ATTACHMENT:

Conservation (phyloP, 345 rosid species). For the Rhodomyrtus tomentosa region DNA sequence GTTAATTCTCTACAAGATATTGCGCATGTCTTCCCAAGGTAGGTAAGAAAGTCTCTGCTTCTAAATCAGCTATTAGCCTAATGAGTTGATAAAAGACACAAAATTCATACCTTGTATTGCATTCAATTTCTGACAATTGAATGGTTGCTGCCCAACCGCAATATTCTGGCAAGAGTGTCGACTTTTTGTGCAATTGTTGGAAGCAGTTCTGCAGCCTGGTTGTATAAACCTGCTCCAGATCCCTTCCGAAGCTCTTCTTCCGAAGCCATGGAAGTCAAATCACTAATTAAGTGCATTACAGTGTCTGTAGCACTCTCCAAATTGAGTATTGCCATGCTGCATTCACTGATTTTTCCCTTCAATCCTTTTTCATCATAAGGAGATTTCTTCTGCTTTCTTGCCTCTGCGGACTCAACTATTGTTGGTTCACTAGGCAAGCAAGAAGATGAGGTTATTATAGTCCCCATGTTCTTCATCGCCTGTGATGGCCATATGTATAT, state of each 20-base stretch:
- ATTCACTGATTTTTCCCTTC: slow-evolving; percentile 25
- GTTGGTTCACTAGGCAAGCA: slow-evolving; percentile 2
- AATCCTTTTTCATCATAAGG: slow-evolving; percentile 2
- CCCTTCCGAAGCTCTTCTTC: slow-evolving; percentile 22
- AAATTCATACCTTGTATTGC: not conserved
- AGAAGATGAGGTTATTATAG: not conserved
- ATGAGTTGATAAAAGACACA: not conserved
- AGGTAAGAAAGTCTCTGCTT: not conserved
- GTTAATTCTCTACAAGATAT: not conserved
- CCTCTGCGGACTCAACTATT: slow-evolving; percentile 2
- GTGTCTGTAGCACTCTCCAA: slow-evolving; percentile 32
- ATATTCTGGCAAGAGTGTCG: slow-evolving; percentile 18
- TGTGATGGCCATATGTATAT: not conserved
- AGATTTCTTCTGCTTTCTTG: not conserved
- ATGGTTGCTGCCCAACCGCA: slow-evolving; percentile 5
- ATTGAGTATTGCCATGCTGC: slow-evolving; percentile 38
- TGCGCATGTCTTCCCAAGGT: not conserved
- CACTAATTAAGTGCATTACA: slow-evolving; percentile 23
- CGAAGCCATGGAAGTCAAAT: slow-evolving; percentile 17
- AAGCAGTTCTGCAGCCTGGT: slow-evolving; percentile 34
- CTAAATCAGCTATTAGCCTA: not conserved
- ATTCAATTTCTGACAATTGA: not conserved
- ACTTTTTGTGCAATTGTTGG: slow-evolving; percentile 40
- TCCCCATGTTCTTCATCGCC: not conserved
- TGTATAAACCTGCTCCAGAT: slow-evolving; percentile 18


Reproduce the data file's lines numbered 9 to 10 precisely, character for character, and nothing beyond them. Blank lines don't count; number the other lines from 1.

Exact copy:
- AGGTAAGAAAGTCTCTGCTT: not conserved
- GTTAATTCTCTACAAGATAT: not conserved